12 Bright Students + 1 Talented Teacher = 1 Impressed Editor

A visit with Harwich High School’s AP government class


   (Left to right) Harwich High School AP Government Class:  Teacher John Dickson, Jen Gonsalves, Una Doherty, Meghan Van Hoose, John O'Connor, Luz Arregoces, Tyler Kane, Colin Hamilton, Jackson Van Dyck.  (Also in the class, but not in the picture:  Gardy Kevin Ligonde, Amanda De Oliveira, Lizzie Ray). Photo by Walter Brooks.

By Walter Brooks

Last month CapeCodToday.com published an article in which Harwich High School’s Advanced Placement government class compared the Cape’s high schools.  This article was written in response to accusations of "cherry picking" by the Sturgis Charter Public School in Hyannis.

As most of our regular readers are aware, I have worked in media and journalism for over 50 years.  I have seen many submissions by "student journalists".  Mostly, news media publish student-submitted material by hiding it discreetly somewhere "in the back, below the fold".  That’s because student-generated stories usually aren’t that good.  Not so with the piece submitted by John Dickson’s AP government students!

Quite simply, Dickson’s students’ submission is the best piece of student journalism I have ever seen.

While not everyone may agree with their conclusions, even the director of Sturgis praised the students for "challenging assumptions and building their own analysis and interpretation."

Curious about the students who did such meticulous research and wrote from a critical perspective, I asked their teacher, John Dickson, if I could meet the class and share a few words with them.  Alas, it turns out they had all graduated the previous week.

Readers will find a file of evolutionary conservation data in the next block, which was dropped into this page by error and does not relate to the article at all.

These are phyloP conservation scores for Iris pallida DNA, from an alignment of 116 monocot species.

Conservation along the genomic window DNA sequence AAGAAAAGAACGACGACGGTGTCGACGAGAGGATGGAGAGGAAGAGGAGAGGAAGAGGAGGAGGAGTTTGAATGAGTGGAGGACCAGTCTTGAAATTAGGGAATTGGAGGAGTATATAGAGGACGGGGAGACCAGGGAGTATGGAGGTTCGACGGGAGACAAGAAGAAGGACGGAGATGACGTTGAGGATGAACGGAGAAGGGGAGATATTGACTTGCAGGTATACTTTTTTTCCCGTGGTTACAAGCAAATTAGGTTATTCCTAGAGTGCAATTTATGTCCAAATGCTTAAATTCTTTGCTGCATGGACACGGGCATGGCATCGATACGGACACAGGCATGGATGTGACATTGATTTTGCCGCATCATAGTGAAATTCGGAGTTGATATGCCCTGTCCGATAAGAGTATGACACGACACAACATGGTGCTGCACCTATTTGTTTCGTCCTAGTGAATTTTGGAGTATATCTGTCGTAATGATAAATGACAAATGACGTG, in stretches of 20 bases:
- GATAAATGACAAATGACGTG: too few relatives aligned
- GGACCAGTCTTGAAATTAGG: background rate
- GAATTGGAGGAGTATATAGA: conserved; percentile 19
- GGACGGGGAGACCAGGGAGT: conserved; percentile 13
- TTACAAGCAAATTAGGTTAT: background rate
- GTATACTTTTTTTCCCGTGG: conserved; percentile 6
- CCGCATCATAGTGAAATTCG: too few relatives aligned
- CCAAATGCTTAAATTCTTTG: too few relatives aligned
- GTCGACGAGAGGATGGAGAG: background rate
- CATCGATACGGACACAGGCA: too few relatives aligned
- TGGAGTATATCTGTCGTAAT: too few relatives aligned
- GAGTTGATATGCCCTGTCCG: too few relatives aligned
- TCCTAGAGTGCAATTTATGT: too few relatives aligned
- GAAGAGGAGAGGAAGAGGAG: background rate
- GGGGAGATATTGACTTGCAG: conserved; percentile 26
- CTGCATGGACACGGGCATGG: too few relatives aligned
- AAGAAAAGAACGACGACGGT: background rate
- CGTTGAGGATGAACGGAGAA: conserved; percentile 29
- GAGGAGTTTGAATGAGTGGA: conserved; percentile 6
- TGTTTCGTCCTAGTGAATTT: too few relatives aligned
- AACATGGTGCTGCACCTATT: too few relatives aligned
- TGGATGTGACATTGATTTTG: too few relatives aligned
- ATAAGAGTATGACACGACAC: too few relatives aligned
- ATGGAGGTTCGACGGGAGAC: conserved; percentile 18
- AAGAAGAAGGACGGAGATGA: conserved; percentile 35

Dickson thought this important enough that he contacted all twelve students in the class and arranged for eight of them to meet with me on June 7.

I drove over to Harwich High School that sunny Thursday morning and enjoyed a wonderful meeting with a group of bright, enthusiastic young men and women.

We spoke about the quality of their work.  I shared a few anecdotes of my half-century in media.  I told the kids about driving past a drug bust on the way home from Hyannis the night before, stopping for a picture and having the whole story published within minutes of arriving home.  Where a story as simple as this might languish for twelve to forty-eight hours before it hits a daily print newspaper, web news makes it available immediately.

We discussed how this instant news cycle changes the way a story evolves and also the way public officials and other subjects of a story must change the way they respond to a developing story.

I mentioned the current headline about employers demanding the Facebook user name/password of prospective employees so they could snoop around in their social media account.  Ironically, these freshly minted alumni were still being "taught" by Mr. Dickson, as he fell right into his Socratic mode and questioned the kids on how the courts might rule in this matter.

My visit with these young people left me on a true "high" for the love of learning I witnessed with some of Harwich’s finest students.  It was the highlight of a day that started with this octogenarian on my daily five-mile bike ride and ended in the Cape Cod Hospital Cardiac Unit ICU (and that’s a story for another day).

That was almost seven weeks ago, so I’ve had a long time to think about what I took away from meeting with those kids.

First, I am pleased to find the quality of teaching at Harwich to be just as excellent as it was when my two sons attended HHS over 30 years ago.  Many times have I told friends that my boys’ education in Harwich was equal to my own prep school education.

Second, I ponder the environment that spawned these young lovers of learning.  These kids are the "end product" of thirteen years in Harwich schools.  They are curious, enthusiastic, well-mannered and bring great credit to their teachers.

What I observed with this teacher and his students is the very antithesis of the "edifice complex" that has hit our schools, most recently exemplified by the proposed $63 million regional school that will soon replace the old Harwich High School.   John Dickson and these students thrived in that worn out old school.  They would have thrived in a one-room cabin, sitting around a campfire or in the highest new order of school architecture.

Let’s all remember that learning takes place wherever curious students and talented teachers come together.  It’s not about the "edifice".

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